I would assemble the code and then analyze it using emulation.
Example assembly taken from the link:
mov rax, QWORD PTR [rbp-16] ; Move i (=9) to RAX
movabs rdx, -3689348814741910323 ; Move some magic number to RDX (?)
mul rdx ; Multiply 9 by magic number
mov rax, rdx ; Take only the upper 64 bits of ...
As part of ASLR, operating systems use code relocation tables embedded in an executable to change the location where an executable image is located.
If you remove the relocation tables (or generate an executable without it to begin with) the operating system will not be able to relocate the executable image, however other images also loaded to the same ...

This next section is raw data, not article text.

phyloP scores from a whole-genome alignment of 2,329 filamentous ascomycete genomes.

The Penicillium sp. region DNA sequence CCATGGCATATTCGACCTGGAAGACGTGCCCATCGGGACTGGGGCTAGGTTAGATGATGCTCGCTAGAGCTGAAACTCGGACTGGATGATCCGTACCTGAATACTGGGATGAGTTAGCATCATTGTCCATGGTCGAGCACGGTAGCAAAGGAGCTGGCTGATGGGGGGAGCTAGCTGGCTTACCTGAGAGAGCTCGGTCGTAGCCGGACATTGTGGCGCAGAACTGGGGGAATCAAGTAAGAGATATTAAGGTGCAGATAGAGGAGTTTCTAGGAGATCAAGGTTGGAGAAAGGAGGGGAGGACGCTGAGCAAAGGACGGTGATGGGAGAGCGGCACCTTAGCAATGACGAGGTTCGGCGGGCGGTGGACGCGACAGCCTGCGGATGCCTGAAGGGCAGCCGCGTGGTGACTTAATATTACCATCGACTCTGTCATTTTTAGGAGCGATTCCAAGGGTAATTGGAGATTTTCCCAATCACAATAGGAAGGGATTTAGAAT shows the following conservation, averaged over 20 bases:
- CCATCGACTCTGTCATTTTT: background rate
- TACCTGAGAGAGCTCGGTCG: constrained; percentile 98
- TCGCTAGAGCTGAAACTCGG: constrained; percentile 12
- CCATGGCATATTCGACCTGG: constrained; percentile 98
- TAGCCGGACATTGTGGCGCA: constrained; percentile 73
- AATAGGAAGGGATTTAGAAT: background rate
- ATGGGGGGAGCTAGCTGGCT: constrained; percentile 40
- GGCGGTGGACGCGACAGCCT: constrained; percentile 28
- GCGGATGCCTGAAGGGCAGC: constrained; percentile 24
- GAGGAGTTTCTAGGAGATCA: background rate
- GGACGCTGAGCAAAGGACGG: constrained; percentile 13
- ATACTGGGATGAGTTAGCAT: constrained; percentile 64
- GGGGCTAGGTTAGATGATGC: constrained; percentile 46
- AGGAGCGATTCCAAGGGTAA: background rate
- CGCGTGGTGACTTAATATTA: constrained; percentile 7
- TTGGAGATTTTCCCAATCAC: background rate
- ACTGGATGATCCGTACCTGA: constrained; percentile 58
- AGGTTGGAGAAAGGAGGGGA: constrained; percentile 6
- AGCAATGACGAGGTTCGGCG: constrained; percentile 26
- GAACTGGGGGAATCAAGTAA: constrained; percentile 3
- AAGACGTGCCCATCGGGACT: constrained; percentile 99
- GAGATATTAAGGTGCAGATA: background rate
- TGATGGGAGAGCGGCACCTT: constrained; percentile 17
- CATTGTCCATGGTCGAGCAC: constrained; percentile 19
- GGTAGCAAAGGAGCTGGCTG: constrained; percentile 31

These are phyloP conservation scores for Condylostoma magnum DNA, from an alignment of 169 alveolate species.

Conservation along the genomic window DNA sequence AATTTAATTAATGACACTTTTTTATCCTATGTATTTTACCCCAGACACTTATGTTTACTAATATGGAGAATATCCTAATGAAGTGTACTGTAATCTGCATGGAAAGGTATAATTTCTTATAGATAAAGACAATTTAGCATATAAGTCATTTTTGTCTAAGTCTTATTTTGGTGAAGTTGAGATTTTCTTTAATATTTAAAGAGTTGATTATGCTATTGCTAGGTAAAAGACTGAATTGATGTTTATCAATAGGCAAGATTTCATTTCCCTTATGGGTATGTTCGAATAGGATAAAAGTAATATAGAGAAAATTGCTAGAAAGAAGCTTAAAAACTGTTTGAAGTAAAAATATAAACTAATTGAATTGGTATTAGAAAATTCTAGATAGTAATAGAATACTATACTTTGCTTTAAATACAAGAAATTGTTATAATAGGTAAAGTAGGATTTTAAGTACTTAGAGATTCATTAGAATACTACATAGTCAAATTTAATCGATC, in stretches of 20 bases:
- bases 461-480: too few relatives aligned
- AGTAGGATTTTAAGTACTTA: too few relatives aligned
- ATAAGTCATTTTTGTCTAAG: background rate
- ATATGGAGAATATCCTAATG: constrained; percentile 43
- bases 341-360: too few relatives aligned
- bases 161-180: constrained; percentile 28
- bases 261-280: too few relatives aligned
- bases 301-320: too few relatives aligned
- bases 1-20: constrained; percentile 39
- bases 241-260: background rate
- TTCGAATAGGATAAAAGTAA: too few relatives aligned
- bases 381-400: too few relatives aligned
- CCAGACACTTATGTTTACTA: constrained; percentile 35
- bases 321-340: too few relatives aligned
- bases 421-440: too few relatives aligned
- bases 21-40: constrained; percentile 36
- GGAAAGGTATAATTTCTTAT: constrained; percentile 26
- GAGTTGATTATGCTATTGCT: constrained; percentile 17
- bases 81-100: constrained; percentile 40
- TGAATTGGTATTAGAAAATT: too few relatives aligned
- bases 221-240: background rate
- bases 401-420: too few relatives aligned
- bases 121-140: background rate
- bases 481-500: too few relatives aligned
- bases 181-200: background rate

You can check "graceful failures" for some common problems that can prevent decompilation and try to induce them deliberately. However, most of them can be worked around with a bit of effort so don’t expect them to stop a motivated person.